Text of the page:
Ron Au

Web development and multimedia doer πŸ¦†
πŸ€—
Ex-journo, current multimedia officer, future web dev.
Was writing this in a reply but I think it's so simple yet powerful that it's worth highlighting. By nature I'm reticent to spotlight myself and I get serious whoDoIThinkIAm-itis whenever I discourse with peers.

However, recently I watched Jeff Atwood's How To Stop Sucking And Be Awesome Instead where this point resonated:

If your thing in public isn't awesome enough that's okay. People basically don't remember the things that you posted that weren't that useful to them, as long as they weren't harmful. The important thing is they do remember successes intensely. In fact they forget all your failures immediately and they go right to your successesβ€” that's all you'll be remembered for so just bear that in mind. That's the way people's minds work: they remember the things you did that helped them and then they'll very, very conveniently forget all the things you did that weren't that interesting.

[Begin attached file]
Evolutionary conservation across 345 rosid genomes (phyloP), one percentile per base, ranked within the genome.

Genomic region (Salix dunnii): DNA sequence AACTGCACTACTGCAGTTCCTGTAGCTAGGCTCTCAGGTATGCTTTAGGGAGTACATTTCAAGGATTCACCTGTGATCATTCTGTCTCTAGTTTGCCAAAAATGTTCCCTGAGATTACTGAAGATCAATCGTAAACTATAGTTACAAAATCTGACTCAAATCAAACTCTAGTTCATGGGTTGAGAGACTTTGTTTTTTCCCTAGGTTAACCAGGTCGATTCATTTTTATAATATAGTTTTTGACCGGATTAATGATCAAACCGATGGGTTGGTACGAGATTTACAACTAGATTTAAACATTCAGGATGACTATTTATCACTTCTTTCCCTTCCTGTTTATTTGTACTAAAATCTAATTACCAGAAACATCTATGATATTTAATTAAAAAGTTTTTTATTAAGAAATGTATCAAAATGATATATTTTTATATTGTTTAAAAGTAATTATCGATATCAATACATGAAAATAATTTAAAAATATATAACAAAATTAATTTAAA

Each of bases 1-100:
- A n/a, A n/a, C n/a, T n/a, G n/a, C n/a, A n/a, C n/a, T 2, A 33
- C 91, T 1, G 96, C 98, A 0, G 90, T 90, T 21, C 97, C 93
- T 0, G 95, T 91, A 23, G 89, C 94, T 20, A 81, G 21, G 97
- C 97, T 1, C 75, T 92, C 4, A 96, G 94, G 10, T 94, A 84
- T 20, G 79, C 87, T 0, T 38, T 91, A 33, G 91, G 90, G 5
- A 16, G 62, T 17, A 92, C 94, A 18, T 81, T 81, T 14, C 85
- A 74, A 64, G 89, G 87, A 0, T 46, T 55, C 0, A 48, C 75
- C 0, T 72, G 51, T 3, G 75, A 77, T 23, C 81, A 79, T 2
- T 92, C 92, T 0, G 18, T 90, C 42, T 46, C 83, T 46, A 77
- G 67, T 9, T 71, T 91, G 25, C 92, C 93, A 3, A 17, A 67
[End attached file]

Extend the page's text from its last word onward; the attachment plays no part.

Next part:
swyx also made this remark ('hustle' referring to heavy self-promoting):

the only thing i'm sure of is that zero hustle is definitely underselling yourself. our internet culture/economy inherently rewards people who put themselves out there, doubly so if you show up every day and people can see your authentic growth.
I think they pair together powerfully to make you think "why aren't I learning in public more?"